other Pro V1. It has 332 dimples in seven sizes as opposed to the 392 in
five sizes on the New Pro V1. The 'X' is also a 4-piece ball that has a
much smaller, and harder core than that of the New Pro V1.
Performance-wise, the Pro V1x is different, as well. It is a harder golf
ball with a much firmer feel.
The 'X' is also designed to spin less off of all clubs. It launches
lower and will fly longer for high-speed swingers. For them it is a
"hotter" golf ball. It may be considerably shorter for low swing speed
players, however. The Pro V1x is easily identified. It's inscribed name
looks just the New Pro V1, but an 'x' is included after the name and
before the number. Also, the number under the Titleist script is in red,
not black.

Note to Higher Handicapped Players:

The Titleist Pro V1 will NOT - we repeat, will NOT - improve your golf
game. The Pro V1 is designed for better players who know how to make a
ball bite, sit or spin back. It is not intended for bump and run players
who roll the ball up to a pin. Switching to this ball will not make you
play more like a pro!

.....unquote!

cheers
david



28 May 2004 21:57:35
Pat McLean
Re: Sort out your balls....(longish)

That's from golfclubreview.com . I got a dozen found ProV's given to me and
I looked up the article to know which was which.
"david s-a" <dsantwyk@bigpond.net.au > wrote in message
news:2hpuejFfd8riU1@uni-berlin.de...
>
> "Dave" <dave_nonospaam@bentshaft.com> wrote in message
> news:10bdn3et0mrg1d8@corp.supernews.com...
> > Anyone feel they have played these balls enough to know which is
> longer?
> > Mostly is pV1x longer than pV1 (since I can get those used)?
> > Thanks,
>
>
> I'm not sure where I got the following text....but where ever...I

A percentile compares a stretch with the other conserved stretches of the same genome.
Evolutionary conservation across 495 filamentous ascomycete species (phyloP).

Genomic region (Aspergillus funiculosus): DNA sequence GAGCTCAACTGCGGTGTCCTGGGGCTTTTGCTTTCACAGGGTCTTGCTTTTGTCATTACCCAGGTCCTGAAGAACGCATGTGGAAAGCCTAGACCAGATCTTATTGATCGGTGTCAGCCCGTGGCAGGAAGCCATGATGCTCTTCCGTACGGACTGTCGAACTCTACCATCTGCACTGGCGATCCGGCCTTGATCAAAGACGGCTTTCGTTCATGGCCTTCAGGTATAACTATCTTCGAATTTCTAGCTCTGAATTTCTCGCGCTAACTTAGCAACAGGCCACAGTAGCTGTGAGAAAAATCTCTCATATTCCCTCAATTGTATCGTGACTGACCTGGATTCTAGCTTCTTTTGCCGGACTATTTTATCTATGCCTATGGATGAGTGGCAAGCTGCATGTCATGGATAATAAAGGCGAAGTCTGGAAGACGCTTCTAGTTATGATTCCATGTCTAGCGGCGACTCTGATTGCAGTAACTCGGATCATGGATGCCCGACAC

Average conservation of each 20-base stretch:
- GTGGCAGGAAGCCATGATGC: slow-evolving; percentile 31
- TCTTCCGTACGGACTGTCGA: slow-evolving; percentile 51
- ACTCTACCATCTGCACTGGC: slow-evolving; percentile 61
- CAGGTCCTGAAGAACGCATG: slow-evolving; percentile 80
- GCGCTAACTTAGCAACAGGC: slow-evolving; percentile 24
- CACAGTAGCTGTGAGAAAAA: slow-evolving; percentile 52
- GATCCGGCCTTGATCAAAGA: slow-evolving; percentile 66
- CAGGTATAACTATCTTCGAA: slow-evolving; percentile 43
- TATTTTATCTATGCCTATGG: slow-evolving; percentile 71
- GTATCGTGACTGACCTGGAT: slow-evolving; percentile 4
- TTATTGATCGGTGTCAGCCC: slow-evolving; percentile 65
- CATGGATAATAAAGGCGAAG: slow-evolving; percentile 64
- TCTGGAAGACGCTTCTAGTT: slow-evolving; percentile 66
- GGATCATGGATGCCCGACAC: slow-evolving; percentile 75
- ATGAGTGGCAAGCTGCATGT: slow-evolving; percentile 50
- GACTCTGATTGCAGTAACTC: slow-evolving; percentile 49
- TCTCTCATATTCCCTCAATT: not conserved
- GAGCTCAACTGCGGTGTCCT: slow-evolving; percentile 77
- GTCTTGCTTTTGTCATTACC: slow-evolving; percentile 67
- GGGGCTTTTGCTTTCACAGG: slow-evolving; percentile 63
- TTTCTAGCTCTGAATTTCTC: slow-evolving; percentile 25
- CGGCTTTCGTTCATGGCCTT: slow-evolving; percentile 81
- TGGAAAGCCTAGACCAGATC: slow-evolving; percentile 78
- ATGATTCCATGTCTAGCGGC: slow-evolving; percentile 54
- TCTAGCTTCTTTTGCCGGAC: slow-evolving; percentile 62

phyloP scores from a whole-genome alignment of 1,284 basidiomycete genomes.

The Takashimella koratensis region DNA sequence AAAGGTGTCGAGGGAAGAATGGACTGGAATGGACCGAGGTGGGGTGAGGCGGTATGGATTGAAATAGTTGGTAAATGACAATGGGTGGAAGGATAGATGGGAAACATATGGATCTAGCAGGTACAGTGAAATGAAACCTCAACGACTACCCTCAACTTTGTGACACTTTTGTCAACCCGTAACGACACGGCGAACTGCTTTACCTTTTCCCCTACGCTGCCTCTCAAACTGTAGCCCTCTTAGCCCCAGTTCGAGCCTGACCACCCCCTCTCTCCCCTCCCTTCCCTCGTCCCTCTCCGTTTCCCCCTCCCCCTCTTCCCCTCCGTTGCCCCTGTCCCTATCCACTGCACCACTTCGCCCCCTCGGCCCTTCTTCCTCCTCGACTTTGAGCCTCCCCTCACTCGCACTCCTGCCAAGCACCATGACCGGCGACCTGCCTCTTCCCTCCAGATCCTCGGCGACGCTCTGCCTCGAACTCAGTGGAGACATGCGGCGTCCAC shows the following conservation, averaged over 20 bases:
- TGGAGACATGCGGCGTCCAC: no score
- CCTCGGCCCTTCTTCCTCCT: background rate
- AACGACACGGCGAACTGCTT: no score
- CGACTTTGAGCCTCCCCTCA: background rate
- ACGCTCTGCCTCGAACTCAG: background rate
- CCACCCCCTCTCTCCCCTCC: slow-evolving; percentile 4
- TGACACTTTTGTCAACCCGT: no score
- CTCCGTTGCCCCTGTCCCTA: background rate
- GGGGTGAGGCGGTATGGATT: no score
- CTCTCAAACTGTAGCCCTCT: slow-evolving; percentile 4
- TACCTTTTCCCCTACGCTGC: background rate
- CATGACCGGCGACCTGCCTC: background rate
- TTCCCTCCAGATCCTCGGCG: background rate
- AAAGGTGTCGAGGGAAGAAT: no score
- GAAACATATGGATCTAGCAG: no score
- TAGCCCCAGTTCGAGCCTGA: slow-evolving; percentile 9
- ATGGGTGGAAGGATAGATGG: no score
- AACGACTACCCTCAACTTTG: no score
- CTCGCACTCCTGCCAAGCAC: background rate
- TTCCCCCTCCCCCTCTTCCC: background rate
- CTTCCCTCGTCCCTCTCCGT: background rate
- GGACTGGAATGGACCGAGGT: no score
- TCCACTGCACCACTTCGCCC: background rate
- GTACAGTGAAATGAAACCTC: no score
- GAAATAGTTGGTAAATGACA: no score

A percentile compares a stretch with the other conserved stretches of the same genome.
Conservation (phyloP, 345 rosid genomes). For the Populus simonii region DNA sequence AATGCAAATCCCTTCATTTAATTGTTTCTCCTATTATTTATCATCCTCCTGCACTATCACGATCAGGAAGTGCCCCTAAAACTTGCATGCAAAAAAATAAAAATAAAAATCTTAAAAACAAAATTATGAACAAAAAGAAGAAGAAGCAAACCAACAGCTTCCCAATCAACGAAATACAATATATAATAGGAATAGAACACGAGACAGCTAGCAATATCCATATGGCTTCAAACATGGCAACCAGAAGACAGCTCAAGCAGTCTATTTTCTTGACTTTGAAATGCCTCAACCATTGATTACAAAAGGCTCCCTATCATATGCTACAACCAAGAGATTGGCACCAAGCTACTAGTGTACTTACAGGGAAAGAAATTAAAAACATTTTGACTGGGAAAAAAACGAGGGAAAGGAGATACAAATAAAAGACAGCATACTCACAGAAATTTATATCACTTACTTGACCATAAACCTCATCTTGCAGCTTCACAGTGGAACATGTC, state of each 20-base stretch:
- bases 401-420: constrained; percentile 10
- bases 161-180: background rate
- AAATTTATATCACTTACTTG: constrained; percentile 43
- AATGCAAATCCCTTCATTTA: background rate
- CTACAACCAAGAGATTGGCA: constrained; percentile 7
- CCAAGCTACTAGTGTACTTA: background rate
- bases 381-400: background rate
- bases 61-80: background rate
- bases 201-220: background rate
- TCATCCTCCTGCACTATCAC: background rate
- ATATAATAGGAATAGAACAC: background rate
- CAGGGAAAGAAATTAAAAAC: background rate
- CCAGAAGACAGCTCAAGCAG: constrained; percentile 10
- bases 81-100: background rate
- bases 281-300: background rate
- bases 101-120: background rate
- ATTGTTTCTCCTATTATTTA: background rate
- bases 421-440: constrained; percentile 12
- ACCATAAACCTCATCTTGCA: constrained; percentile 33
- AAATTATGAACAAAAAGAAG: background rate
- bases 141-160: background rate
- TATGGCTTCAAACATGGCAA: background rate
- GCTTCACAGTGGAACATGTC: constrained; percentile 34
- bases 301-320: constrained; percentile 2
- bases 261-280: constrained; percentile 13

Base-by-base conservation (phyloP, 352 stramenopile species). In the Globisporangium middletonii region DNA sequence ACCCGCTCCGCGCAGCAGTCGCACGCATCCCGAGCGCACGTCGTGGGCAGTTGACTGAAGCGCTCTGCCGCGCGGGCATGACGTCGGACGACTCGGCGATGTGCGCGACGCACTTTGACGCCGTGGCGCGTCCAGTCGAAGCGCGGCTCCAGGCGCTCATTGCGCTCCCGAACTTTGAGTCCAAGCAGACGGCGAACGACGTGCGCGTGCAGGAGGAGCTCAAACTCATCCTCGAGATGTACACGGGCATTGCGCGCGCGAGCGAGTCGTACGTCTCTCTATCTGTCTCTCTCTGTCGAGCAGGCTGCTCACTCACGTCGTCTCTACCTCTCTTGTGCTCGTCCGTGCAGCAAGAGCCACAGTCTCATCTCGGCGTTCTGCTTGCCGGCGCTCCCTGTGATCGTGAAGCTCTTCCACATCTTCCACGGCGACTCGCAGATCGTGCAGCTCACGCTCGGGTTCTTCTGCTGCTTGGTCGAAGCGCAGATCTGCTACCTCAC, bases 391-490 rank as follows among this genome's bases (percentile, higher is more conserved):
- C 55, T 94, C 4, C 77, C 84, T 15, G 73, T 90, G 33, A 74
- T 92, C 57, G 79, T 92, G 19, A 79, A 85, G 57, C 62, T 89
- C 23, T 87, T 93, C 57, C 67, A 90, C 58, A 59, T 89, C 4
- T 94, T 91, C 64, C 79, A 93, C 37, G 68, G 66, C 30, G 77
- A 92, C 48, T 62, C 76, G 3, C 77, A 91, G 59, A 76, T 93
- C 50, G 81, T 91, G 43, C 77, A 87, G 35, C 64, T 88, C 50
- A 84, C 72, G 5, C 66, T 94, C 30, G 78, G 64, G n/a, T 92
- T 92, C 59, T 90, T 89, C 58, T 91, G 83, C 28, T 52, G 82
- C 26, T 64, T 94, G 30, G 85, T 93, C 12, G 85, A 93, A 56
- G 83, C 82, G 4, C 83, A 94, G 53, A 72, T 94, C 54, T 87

> acknowledge it is not mine! (...but enjoy anyway!)
>
> Quote....
>
> Sunday, October 12, 2003
>
> Titliest Pro V1....no dot, one dot, or two dots??
>
>
> Original Pro V1
>
> Titleist had a fine ball in the Original Pro V1. It flew for very good
> distances while also managing to maintain fine green holding ability at
> the same time. The problem was that the Original Pro V1, as good as it
> was, was still far from perfect. It had a pronounced seam and a slight
> imbalance. Players soon found that they could bolster performance by
> properly aligning, or "seaming", the ball. The rumor was that the
> U.S.G.A. informed Titleist that the ball must be "improved" to remain
> legit. It soon was. The Original Pro V1 can be recognized by the on-ball
> inscription. It says, plainly and simply, "Pro V1 392 ". (The 392 stands
> for the number of dimples)
> Improved Pro V1
> In short order, the Improved Pro V1 replaced the Original Pro V1 in all
> high-volume stores. However, many boxes of the Original remained in
> circulation at small, low-volume pro shops. Also, many used and
> reconditioned Pro V1's that are available through various outlets are
> the Original version. If given the opportunity, any player would be well
> advised to make certain that they are playing the Improved version. If
> nothing else, it is better balanced and will putt truer than the
> Original. The Improved edition can be recognized by the dot that
> separates the name from the number, as can be seen on the box above.
>
> Pro V1 Star
>
> The Titleist Pro V1 has indeed been a hugely successful ball. It quickly
> swept through the ranks of all professional tours across the world. In
> the long run, however, its performance characteristics turned out not to
> be to every player's liking. For certain players, the ball climbed too
> steeply and tended to spin too much. Some players had problems with the